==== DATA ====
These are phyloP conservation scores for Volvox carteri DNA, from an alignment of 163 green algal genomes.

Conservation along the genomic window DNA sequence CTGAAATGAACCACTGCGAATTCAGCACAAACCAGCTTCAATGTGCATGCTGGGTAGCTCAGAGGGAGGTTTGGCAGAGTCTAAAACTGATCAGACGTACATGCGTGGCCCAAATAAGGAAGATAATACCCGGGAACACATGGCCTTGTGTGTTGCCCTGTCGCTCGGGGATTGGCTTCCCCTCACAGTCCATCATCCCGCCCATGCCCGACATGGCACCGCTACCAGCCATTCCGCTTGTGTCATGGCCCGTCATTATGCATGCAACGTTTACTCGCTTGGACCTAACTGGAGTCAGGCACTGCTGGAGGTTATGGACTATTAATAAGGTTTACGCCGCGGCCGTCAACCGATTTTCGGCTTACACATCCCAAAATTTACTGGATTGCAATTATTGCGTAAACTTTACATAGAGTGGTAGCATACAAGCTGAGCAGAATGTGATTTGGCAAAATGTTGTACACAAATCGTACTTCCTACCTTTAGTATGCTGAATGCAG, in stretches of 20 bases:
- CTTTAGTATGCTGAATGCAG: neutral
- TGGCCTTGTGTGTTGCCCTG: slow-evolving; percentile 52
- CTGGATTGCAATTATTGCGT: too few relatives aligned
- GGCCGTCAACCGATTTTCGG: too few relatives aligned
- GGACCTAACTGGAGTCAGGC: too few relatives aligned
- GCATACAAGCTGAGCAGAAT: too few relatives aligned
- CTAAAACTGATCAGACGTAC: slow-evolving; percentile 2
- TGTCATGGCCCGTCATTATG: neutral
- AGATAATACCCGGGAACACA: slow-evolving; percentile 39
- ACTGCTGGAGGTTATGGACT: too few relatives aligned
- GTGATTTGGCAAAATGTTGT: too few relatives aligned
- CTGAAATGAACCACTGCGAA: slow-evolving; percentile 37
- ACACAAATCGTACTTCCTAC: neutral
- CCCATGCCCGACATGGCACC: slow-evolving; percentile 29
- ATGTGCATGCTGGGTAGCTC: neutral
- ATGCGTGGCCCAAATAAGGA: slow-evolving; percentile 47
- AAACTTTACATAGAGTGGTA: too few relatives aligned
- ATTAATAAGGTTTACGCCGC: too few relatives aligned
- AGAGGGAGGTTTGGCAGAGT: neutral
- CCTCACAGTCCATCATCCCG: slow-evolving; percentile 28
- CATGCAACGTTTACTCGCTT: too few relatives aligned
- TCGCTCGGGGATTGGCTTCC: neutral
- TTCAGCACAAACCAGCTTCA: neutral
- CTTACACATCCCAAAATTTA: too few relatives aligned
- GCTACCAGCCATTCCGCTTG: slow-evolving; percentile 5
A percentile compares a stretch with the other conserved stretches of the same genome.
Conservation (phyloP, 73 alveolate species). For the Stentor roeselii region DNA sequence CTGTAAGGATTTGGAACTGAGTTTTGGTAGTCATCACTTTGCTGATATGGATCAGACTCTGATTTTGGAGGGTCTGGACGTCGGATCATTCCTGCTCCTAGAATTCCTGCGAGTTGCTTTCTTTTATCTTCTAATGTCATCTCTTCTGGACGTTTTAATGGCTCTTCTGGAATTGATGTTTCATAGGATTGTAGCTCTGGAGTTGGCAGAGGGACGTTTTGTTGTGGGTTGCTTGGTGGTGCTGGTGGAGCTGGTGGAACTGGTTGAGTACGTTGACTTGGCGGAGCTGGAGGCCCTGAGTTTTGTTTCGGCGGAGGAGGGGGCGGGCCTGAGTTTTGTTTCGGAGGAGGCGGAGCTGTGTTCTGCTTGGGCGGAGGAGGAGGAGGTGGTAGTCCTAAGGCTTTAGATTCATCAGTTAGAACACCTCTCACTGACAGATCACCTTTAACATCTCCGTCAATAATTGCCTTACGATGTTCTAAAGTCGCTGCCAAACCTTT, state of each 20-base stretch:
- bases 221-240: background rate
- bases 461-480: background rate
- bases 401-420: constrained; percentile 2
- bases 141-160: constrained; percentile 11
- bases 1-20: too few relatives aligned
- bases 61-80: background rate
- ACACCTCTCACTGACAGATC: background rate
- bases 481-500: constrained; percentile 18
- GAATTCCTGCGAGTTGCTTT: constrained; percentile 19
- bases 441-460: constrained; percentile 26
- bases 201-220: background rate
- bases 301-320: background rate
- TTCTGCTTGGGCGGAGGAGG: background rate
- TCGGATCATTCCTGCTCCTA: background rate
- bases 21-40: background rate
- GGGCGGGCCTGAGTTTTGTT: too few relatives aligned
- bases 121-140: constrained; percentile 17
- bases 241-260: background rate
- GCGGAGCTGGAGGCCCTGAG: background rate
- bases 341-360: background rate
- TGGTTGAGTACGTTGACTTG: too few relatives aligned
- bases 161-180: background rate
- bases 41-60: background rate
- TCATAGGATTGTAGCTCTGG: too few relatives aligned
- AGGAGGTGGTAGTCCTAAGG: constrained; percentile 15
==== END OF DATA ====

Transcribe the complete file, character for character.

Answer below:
These are phyloP conservation scores for Volvox carteri DNA, from an alignment of 163 green algal genomes.

Conservation along the genomic window DNA sequence CTGAAATGAACCACTGCGAATTCAGCACAAACCAGCTTCAATGTGCATGCTGGGTAGCTCAGAGGGAGGTTTGGCAGAGTCTAAAACTGATCAGACGTACATGCGTGGCCCAAATAAGGAAGATAATACCCGGGAACACATGGCCTTGTGTGTTGCCCTGTCGCTCGGGGATTGGCTTCCCCTCACAGTCCATCATCCCGCCCATGCCCGACATGGCACCGCTACCAGCCATTCCGCTTGTGTCATGGCCCGTCATTATGCATGCAACGTTTACTCGCTTGGACCTAACTGGAGTCAGGCACTGCTGGAGGTTATGGACTATTAATAAGGTTTACGCCGCGGCCGTCAACCGATTTTCGGCTTACACATCCCAAAATTTACTGGATTGCAATTATTGCGTAAACTTTACATAGAGTGGTAGCATACAAGCTGAGCAGAATGTGATTTGGCAAAATGTTGTACACAAATCGTACTTCCTACCTTTAGTATGCTGAATGCAG, in stretches of 20 bases:
- CTTTAGTATGCTGAATGCAG: neutral
- TGGCCTTGTGTGTTGCCCTG: slow-evolving; percentile 52
- CTGGATTGCAATTATTGCGT: too few relatives aligned
- GGCCGTCAACCGATTTTCGG: too few relatives aligned
- GGACCTAACTGGAGTCAGGC: too few relatives aligned
- GCATACAAGCTGAGCAGAAT: too few relatives aligned
- CTAAAACTGATCAGACGTAC: slow-evolving; percentile 2
- TGTCATGGCCCGTCATTATG: neutral
- AGATAATACCCGGGAACACA: slow-evolving; percentile 39
- ACTGCTGGAGGTTATGGACT: too few relatives aligned
- GTGATTTGGCAAAATGTTGT: too few relatives aligned
- CTGAAATGAACCACTGCGAA: slow-evolving; percentile 37
- ACACAAATCGTACTTCCTAC: neutral
- CCCATGCCCGACATGGCACC: slow-evolving; percentile 29
- ATGTGCATGCTGGGTAGCTC: neutral
- ATGCGTGGCCCAAATAAGGA: slow-evolving; percentile 47
- AAACTTTACATAGAGTGGTA: too few relatives aligned
- ATTAATAAGGTTTACGCCGC: too few relatives aligned
- AGAGGGAGGTTTGGCAGAGT: neutral
- CCTCACAGTCCATCATCCCG: slow-evolving; percentile 28
- CATGCAACGTTTACTCGCTT: too few relatives aligned
- TCGCTCGGGGATTGGCTTCC: neutral
- TTCAGCACAAACCAGCTTCA: neutral
- CTTACACATCCCAAAATTTA: too few relatives aligned
- GCTACCAGCCATTCCGCTTG: slow-evolving; percentile 5
A percentile compares a stretch with the other conserved stretches of the same genome.
Conservation (phyloP, 73 alveolate species). For the Stentor roeselii region DNA sequence CTGTAAGGATTTGGAACTGAGTTTTGGTAGTCATCACTTTGCTGATATGGATCAGACTCTGATTTTGGAGGGTCTGGACGTCGGATCATTCCTGCTCCTAGAATTCCTGCGAGTTGCTTTCTTTTATCTTCTAATGTCATCTCTTCTGGACGTTTTAATGGCTCTTCTGGAATTGATGTTTCATAGGATTGTAGCTCTGGAGTTGGCAGAGGGACGTTTTGTTGTGGGTTGCTTGGTGGTGCTGGTGGAGCTGGTGGAACTGGTTGAGTACGTTGACTTGGCGGAGCTGGAGGCCCTGAGTTTTGTTTCGGCGGAGGAGGGGGCGGGCCTGAGTTTTGTTTCGGAGGAGGCGGAGCTGTGTTCTGCTTGGGCGGAGGAGGAGGAGGTGGTAGTCCTAAGGCTTTAGATTCATCAGTTAGAACACCTCTCACTGACAGATCACCTTTAACATCTCCGTCAATAATTGCCTTACGATGTTCTAAAGTCGCTGCCAAACCTTT, state of each 20-base stretch:
- bases 221-240: background rate
- bases 461-480: background rate
- bases 401-420: constrained; percentile 2
- bases 141-160: constrained; percentile 11
- bases 1-20: too few relatives aligned
- bases 61-80: background rate
- ACACCTCTCACTGACAGATC: background rate
- bases 481-500: constrained; percentile 18
- GAATTCCTGCGAGTTGCTTT: constrained; percentile 19
- bases 441-460: constrained; percentile 26
- bases 201-220: background rate
- bases 301-320: background rate
- TTCTGCTTGGGCGGAGGAGG: background rate
- TCGGATCATTCCTGCTCCTA: background rate
- bases 21-40: background rate
- GGGCGGGCCTGAGTTTTGTT: too few relatives aligned
- bases 121-140: constrained; percentile 17
- bases 241-260: background rate
- GCGGAGCTGGAGGCCCTGAG: background rate
- bases 341-360: background rate
- TGGTTGAGTACGTTGACTTG: too few relatives aligned
- bases 161-180: background rate
- bases 41-60: background rate
- TCATAGGATTGTAGCTCTGG: too few relatives aligned
- AGGAGGTGGTAGTCCTAAGG: constrained; percentile 15